Quite often, the Greek or Hebrew words translated as "Hell" simply mean "the grave". It's harder than you might think to show that (according to the Bible) Hell is a place of eternal torture where millions of unbelievers will go. But there are some verses that make this crystal clear. This is Revelation 14:9-11:
That seems clear enough, but Ernest Geoffrey Seddon, in The Heresy of Eternal Suffering, writes that it is only the smoke that remains forever. But he ignores the "no rest" part of the verse, which surely implies the consciousness of the damned.
While one might suggest that this verse only applies to those who worship the beast, that in itself would be a huge number of people, as we are told by Revelation 13:7-8:
This passage certainly seems to say that worshippers of the beast will be in the majority. This surely means millions of people; probably billions.
Other verses that explicitly describe Hell as actual fiery torment include Matthew 5:22 ("the hell of fire"), Matthew 13:42 ("the fiery furnace ... weeping and gnashing of teeth"), Matthew 25:41 ("eternal fire"), Mark 9:43 ("unquenchable fire") and Luke 16:22-24 ("I am in anguish in this flame"). Although these verses do not make it explicit that the damned suffer in Hell eternally (as opposed to simply being consumed and destroyed by the eternal fire), the verse from Revelation does.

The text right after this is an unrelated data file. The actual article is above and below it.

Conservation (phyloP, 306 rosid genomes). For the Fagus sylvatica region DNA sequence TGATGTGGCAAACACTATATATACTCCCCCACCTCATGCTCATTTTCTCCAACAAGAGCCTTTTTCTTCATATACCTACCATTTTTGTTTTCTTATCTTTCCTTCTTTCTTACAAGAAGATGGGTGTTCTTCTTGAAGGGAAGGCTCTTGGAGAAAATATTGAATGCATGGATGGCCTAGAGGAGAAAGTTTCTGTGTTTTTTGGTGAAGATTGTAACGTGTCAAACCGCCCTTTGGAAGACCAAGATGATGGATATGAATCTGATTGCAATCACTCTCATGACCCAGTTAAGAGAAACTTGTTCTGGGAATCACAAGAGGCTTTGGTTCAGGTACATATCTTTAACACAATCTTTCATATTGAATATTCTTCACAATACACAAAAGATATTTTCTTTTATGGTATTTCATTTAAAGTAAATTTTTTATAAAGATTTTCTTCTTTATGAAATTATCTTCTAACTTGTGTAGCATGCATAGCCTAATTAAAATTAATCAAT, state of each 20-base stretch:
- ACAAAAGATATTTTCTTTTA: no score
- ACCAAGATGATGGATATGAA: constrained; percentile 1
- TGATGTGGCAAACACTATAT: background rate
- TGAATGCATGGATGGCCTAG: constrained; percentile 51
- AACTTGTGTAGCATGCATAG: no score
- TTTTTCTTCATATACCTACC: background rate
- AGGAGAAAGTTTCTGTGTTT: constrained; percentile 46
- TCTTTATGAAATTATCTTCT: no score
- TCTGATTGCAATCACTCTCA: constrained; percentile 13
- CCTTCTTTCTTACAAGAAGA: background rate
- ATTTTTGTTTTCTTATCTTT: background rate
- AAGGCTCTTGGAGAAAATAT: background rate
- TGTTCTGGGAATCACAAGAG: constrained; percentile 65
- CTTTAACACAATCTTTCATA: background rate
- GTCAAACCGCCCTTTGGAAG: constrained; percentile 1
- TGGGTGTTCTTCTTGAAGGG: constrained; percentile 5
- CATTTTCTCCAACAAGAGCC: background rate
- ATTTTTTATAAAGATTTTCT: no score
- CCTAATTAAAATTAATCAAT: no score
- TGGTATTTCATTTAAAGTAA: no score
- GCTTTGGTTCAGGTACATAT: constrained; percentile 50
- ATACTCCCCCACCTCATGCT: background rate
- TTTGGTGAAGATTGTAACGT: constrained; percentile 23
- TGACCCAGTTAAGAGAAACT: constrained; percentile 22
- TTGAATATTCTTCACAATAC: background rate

Although I know there are people who vehemently disagree, I think it's obvious that the torture of millions of people is something a benevolent superintelligence would neither do nor allow. This is clearly not just.
And while Christians think that all have sinned against God and deserve punishment, there's no reason for the punishment to be so disproportionate.
Some say that sin against an infinite being deserves infinite punishment. But this is completely backwards: the more powerful someone is, the less significant a crime against that person is. It's better to steal from a millionaire than a poor starving orphan. It's better to kick a man than a child.
Aware of the difficulty, some Christians reinterpret Hell as a place of "seperation from God". I don't see what difference it makes precisely how Hell is described. If the lives of the damned aren't worth living, and if they would choose annihilation if they could, the whole thing is still unacceptable. Whether the pain is physical or mental doesn't matter.
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